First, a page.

Percy green honored by harris-stowe local news stlamerican.com gaz 67 sprzedam

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Green has undoubtedly made sacrifices – including losing his job and being arrested more than 100 times – during his decades of fighting for equality. Between 1965 and 1985, Green led some of St. Louis’ most historic civil rights demonstrations with his group ACTION (Action Committee to Improve Opportunities for Negroes), which was a nonviolent, direct-action protest organization made entirely of interracial volunteer members.

Prior to ACTION, Green garnered national attention in 1964 when he climbed the Gateway Arch, along with Richard Daly, to call attention to the lack of African-American workers on the massive, historic construction project. He also participated in the Jefferson Bank demonstration, along with then-alderman, future Congressman Bill Clay in 1963.

“Harris-Stowe State University is honored to recognize those to whom we are so very much indebted,” said Harris-Stowe President Dwaun Warmack. “Without these social justice pioneers, we would not be able to enjoy the many liberties we have today. They opened doors, creating opportunities for the generations that followed. Our goal is to make sure their efforts are never forgotten.”

“Kicking off the annual event with Mr. Green is quite satisfying,” said Charlene Lofton Jones, assistant professor of political science at Harris-Stowe and the program’s coordinator. “Percy has been on the front line of social justice efforts for many, many decades.”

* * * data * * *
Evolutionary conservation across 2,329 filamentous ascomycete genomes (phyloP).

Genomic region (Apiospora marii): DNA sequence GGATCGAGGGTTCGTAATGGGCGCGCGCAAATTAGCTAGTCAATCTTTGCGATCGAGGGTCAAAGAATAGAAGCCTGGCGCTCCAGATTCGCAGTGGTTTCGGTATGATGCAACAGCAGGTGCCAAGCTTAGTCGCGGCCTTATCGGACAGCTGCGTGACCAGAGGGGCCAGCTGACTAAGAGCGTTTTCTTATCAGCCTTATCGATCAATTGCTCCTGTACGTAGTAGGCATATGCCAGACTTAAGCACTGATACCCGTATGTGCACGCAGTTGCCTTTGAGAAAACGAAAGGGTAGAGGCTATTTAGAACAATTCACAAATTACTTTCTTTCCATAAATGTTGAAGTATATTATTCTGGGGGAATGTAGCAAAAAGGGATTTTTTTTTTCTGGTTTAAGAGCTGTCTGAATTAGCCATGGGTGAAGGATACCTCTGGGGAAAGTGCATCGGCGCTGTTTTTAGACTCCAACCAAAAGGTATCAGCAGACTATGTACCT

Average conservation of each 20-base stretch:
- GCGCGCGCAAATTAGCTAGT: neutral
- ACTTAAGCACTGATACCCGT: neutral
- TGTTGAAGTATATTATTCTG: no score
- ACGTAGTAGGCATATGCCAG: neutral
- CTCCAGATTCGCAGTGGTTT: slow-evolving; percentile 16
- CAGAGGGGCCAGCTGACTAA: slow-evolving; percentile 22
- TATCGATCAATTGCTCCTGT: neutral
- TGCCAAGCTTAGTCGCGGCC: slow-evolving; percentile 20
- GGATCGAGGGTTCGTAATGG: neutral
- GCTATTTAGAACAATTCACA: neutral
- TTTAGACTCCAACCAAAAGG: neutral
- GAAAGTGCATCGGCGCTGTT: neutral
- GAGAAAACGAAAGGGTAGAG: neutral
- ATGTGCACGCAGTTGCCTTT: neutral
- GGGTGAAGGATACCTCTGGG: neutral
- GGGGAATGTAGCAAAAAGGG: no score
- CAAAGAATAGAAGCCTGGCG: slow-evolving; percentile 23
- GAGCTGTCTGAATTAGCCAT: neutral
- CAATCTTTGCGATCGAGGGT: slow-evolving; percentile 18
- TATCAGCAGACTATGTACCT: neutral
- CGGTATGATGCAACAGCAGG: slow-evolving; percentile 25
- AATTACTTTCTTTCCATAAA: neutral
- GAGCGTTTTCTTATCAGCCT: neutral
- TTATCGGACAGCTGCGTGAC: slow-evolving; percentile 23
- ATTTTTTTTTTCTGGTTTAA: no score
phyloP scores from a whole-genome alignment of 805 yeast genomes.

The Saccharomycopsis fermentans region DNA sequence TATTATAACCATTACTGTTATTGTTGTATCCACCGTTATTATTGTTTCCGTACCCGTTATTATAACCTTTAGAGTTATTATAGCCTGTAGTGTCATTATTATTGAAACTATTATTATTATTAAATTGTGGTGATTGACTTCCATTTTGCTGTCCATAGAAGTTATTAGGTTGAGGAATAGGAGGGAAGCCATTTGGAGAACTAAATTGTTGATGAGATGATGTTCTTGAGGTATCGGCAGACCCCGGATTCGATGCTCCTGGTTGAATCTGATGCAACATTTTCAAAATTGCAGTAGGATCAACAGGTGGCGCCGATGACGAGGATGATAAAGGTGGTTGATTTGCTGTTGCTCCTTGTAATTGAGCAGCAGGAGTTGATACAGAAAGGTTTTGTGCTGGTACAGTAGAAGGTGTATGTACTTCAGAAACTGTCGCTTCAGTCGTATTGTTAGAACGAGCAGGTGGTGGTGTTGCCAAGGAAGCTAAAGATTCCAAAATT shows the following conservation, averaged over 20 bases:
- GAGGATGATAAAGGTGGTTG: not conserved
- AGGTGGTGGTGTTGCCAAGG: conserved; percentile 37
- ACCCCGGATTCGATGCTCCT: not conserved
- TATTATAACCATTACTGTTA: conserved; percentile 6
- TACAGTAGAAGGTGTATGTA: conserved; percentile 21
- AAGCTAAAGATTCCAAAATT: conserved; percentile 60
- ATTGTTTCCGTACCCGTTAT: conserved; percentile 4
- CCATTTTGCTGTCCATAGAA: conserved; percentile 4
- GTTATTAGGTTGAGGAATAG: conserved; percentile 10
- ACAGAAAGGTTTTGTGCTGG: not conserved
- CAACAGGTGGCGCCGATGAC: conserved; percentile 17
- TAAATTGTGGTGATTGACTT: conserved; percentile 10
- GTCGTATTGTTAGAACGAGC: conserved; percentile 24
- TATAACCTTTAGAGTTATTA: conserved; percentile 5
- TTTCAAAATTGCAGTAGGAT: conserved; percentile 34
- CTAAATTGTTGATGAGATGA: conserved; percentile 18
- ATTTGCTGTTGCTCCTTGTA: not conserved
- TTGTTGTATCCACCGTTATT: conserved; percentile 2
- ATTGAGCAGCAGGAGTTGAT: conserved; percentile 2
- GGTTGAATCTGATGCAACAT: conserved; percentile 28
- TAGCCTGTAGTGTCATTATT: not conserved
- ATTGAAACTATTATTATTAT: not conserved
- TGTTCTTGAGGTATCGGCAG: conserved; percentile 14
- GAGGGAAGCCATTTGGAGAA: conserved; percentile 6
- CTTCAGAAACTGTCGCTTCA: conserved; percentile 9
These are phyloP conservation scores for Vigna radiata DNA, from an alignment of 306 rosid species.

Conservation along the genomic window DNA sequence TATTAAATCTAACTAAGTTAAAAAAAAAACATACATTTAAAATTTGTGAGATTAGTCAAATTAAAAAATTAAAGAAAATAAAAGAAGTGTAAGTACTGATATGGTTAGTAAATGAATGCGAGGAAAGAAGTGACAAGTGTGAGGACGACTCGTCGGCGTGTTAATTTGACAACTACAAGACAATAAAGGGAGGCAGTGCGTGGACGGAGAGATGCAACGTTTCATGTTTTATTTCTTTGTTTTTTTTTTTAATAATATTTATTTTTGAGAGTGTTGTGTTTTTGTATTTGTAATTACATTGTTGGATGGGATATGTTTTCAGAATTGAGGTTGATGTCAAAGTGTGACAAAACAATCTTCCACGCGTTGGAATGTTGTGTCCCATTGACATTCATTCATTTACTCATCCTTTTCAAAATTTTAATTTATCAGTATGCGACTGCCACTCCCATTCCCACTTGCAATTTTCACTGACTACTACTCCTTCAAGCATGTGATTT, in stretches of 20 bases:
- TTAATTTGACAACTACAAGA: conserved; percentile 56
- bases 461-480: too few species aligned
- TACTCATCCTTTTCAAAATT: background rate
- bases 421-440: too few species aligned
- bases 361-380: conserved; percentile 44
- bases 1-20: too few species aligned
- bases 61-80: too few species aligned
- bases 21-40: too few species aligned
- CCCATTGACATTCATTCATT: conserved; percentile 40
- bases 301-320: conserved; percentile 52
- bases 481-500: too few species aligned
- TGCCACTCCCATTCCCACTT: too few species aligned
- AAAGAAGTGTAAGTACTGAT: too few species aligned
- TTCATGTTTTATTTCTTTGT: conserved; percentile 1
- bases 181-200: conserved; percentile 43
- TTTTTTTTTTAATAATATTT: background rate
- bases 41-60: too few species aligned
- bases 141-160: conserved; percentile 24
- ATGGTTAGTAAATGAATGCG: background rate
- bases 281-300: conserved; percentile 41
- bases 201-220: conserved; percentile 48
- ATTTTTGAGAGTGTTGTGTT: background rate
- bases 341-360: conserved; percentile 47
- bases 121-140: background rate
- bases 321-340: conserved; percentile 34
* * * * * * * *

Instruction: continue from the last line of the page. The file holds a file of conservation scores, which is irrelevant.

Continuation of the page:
Green has a master’s degree in social work from Washington University and a bachelor’s degree from Saint Louis University. He keeps a book containing articles of ACTION’s demonstrations during the 1970s. One of the articles details exactly how two white women, who were ACTION members, were able to sneak into the Veiled Prophet Ball in 1972 and expose the Veil Prophet to be Tom K. Smith, then-vice president of Monsanto.

Two years before ACTION’s VP protests began, the group launched a protest campaign to demand “More and Better-Paying Jobs for Black Males, the family chief bread winner.” The campaign targeted large local businesses, including Southwestern Bell (now AT&T), Laclede Gas (now Spire), Union Electric (now Ameren), McDonnell Douglas (now Boeing), and McDonald Construction (the general contractor that built the Gateway Arch).

ACTION wanted to generate good-paying jobs for black males, specifically 4,080 jobs spread across all of the targeted companies, a number that reflected the 10 percent of St. Louis’ population made up of African Americans at that time. When ACTION’s demands weren’t met within the allotted time span, the public demonstrations against each company began.

“If a CEO belonged to such an organization, then how likely was it that same CEO would be fair to a black male?” Green said. “According to ACTION, this racist social connection was the glue that reinforced these CEOs’ practices of not hiring African-American males into decent-paying jobs.”

Green said, “Apart from the personal economic hardships and sacrifices that I have encountered due to lack of employment, I am proud to have played a small role in causing some positive changes for blacks, especially black males, being hired and receiving contracts.”

“The Civil Rights movement witnessed a very turbulent, controversial, and certainly productive movement that swept not only across the country, but across the St. Louis region as well,” Warmack said. “Stalwarts and social justice icons such as Attorney Frankie Muse Freeman, Congressman William L. Clay and certainly Percy Green II, played major roles among black and white, young and old, rich and poor, in moving us forward.”